Aussie runner smashes world record by running 150 consecutive marathons
"I'm already thinking about ways to set up the next project," Murray-Bartlett saysPhoto by: courtesy of Erchana Murray-Bartlett
On Monday, Jan. 16, Erchana Murray-Bartlett woke up early, ate a bowl of cereal and a banana, and started running, as she had been doing for the previous 149 days. This day was her last, though, and a celebration was in order once she hit her final destination of Melbourne. Murray-Bartlett raised funds and awareness for Australia’s endangered animals throughout her run, far surpassing her initial goal of $62,000 AUS with an end total of $128,000.
Murray-Bartlett began running from Cape York, Australia, to Melbourne (the tip of the toe of Australia, inspiring the name of her fundraiser, “tip to toe 2022”) on a warm morning in August. On Dec. 3, 107 days later, she achieved one of her goals–setting the Guinness World Record (GWR) for running the most marathons in a row by a woman. She had no plan to stop until she reached marathon 150, and Murray-Bartlett does not let anything get in her way.
When Murray-Bartlett surpassed the GWR (at 107 consecutive marathons), we managed to chat with her in between running, recovery and spreading awareness (she crams a lot into a day), and you can read that here.
At that point, her journey was not yet complete. We caught up with Murray-Bartlett one week post–run to hear all about final third of her cross-Australia marathon-a-day accomplishment.
CR: Congrats is not really enough to encompass such an accomplishment! What are the stats from your journey?
All the fun stats are here:
- Funds raised: $128,000 AUS–for The Wilderness Society.
- Total distance: 6,336.62 km
- Time: 632 hrs 32 mins
- Avg. heart rate: 125 bpm
- Average pace: 5:59 min/km
- Fastest pace: 3:41 min/km
- Total number of bananas consumed: 230
- Total elevation ascended: 54,624 metres
- Total elevation descent: 55,732 metres
- Max elevation: 1,902 m
View this post on Instagram
CR: How do you feel right now, mentally and physically?
Surprisingly my body felt great for the first few days, right up until I dropped my family back off to the airport (three days later). I even went for a small run in the morning. That afternoon, though, I slept for about two hours, and about 10 hours that night.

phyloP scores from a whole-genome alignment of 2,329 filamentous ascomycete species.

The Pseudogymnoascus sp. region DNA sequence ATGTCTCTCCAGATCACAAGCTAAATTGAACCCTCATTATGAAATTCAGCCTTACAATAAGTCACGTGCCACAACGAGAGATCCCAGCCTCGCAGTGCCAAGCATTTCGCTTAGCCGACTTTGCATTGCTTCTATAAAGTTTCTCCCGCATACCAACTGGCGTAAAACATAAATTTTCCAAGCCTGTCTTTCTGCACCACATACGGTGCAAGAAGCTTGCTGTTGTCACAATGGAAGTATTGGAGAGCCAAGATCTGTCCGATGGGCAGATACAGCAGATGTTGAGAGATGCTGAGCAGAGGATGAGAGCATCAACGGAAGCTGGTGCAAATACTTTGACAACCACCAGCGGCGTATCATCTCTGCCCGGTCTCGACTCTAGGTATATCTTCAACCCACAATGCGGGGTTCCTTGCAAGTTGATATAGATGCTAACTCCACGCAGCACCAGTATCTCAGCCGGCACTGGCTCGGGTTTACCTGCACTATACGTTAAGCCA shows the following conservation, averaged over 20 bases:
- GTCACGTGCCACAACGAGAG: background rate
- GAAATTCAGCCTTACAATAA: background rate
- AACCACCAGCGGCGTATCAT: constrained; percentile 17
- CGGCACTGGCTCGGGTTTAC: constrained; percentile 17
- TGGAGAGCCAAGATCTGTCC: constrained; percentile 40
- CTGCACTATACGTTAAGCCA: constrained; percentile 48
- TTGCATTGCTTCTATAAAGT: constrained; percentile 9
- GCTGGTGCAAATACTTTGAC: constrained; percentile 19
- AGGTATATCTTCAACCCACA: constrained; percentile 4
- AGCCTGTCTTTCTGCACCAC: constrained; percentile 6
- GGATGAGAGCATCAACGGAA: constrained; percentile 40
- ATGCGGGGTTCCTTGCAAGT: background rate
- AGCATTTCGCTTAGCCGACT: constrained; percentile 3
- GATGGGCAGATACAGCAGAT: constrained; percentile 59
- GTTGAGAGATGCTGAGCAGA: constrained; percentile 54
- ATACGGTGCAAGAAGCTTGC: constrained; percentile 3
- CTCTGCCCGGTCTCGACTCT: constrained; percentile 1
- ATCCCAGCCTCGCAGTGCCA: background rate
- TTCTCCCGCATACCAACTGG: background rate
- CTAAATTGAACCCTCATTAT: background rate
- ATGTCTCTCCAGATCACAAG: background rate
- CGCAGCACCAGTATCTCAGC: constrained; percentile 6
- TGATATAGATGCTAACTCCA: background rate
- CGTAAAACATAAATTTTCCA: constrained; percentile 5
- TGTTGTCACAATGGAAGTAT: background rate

I am actually feeling more and more tired with each day that passes, which is reinforcing the need to respect recovery. It feels very strange waking up in broad daylight and doing nothing except walking down the street for a coffee.
I am already thinking about ways to set up the next project, and my mind needs to listen to my body, which is screaming at it to slow down. I’m reminding myself that it’s OK to slow down-for a little while, at least.
View this post on Instagram
CR: Best thing you ate the entire run?
My partner is vegetarian and as he did 90 per cent of the cooking, I predominantly am, too. I was able to run the entire thing 99 per cent plant-based, and feel happy and healthy the whole way. We had a rotating menu of lentil pasta, chickpea curry and tempeh stir fry, as our cooking options were a stovetop.
One key standout meal happened when we camped in a site that offered wood-fired pizzas. If you brought it, they would cook it in their massive open-fire oven. We made the dough from scratch, treated ourselves to fancy toppings (olives, sundried tomatoes and goat feta) and even opened a bottle of red wine.
I also ate cereal every morning, which I would never do in normal life and loved it–banana, chai seeds, peanut butter, yum!
CR: Hardest day? Or just biggest challenge?
My worst day of running was around day 55 in Bowen, QLD. The route took me 42 km down a busy highway littered with roadworks removing the only shoulder to run down. I had cars flying past me, with no room to misstep and trucks and construction tractors constantly stopping my flow.
It was raining with a headwind the entire way, and I lost my headphones 10 km in and watched them get run over by a passing car. I even got relentlessly swooped by a magpie. I remember finishing and thinking “if tomorrow is like this, I am not going to make it.”
In hindsight, these days make you appreciate the beautiful runs, but it sure was a battle that day. It was the only day I felt like I was going to war with the run, rather than embracing the journey.
CR: What is next for you in life and running?
Right now, I am taking a moment to reflect and recover without putting too much pressure on myself. I had four to five hours of thinking time out there on the road each day, and have about a thousand ideas for what’s next.
Now, I need to focus and think about what is best for my body and for me as a runner and human. I know that whatever it is, it will have a key focus on conservation.
Oh, and I am currently uploading all the evidence to Guinness to have the record verified. It takes a long time to download and upload 150 GPS files.